Readers of the Hebrew and Christian Scriptures cannot escape the deeply political nature of these texts. God does not deal only with the private lives of the people of Israel and the Church. We see God shaping and clashing with people groups, including nations and governments. Neither does God use political terms like justice and peace as if they are empty containers void of any concrete meaning. Rather, God defines these concepts. We read about Yahweh’s expectations for neighbors to peacefully interact with each other. The Bible brims with God imploring people to act justly toward the most vulnerable people in society.
The majority of God’s people throughout history have learned to pray using the psalms. If we mediate on them they will teach us how to pray for our civic life, that is, how to safely mix religion and politics. This devotional will guide readers through praying Psalms 72 and 146, two psalms that shaped the political and religious life of the people of Israel. These psalms offer us a vision of God’s political agenda and give us the means to hold our leaders accountable. They do not exhaust all the Book of Psalms or the Bible say about politics, but the pictures of justice and wellbeing found in them are consistent with other political passages in Scripture.
Readers will pray through Psalm 146 first. This brief hymn minimizes the importance of government leaders, praises Yahweh for being eternal and powerful, and describes God’s political agenda. Praying Psalm 146 will correctly order our relationships with God and our political leaders. The psalmist reminds us of the transience of government officials and their agendas. If we were to only pray Psalm 146, however, we might think God says governments are unimportant. Therefore readers will then pray through Psalm 72, a prayer for governmental leaders. The psalmist describes the kind of good governance that God blesses. This prayer becomes our measure for how well our leaders do their job.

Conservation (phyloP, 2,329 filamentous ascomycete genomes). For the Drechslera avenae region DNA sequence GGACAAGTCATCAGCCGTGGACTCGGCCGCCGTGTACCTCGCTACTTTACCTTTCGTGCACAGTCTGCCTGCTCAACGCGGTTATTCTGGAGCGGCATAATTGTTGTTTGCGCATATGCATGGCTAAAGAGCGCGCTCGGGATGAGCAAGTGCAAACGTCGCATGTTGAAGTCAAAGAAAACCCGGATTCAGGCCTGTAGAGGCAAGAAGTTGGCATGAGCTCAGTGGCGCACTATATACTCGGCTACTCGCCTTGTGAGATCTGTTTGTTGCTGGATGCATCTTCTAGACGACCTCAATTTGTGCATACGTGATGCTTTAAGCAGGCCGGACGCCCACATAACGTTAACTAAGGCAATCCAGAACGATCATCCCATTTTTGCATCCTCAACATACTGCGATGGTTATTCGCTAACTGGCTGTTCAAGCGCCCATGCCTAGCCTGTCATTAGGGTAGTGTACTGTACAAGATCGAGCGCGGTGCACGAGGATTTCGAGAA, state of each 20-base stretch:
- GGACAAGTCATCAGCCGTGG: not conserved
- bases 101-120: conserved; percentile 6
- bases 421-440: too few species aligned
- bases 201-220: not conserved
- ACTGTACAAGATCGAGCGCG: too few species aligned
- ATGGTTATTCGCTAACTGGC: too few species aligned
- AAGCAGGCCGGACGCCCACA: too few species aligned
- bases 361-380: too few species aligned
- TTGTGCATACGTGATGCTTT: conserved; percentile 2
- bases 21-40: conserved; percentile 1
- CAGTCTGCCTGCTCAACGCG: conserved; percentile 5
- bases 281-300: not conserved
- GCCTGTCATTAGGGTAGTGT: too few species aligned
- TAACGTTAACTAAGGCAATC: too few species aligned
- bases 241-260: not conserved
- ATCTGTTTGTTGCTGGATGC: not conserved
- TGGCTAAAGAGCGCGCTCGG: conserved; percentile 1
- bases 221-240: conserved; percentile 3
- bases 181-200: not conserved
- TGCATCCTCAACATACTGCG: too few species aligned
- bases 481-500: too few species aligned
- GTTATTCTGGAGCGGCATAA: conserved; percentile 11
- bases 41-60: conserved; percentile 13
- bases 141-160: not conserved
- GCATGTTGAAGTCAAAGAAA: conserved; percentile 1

How do we maintain our focus on God when we stand before those majestic statues on the National Mall? How do we keep our commitment to Yahweh first even as other powers, especially our governments, demand our allegiance? How do we pursue God’s agenda in public and hold our leaders accountable to that agenda? I believe the answer to all these questions must start with prayer. In this devotional guide I will not offer a comprehensive vision for how Christians are to engage in public and civic life. I do know, however, that a comprehensive vision of mixing faith and politics will be anemic if it does not begin and remain saturated with prayer.
 Eugene H. Peterson, Where Your Treasure Is: Psalms that Summon You from Self to Community (Grand Rapids: Eerdmans, 1985) Kindle Edition, locations 103-105.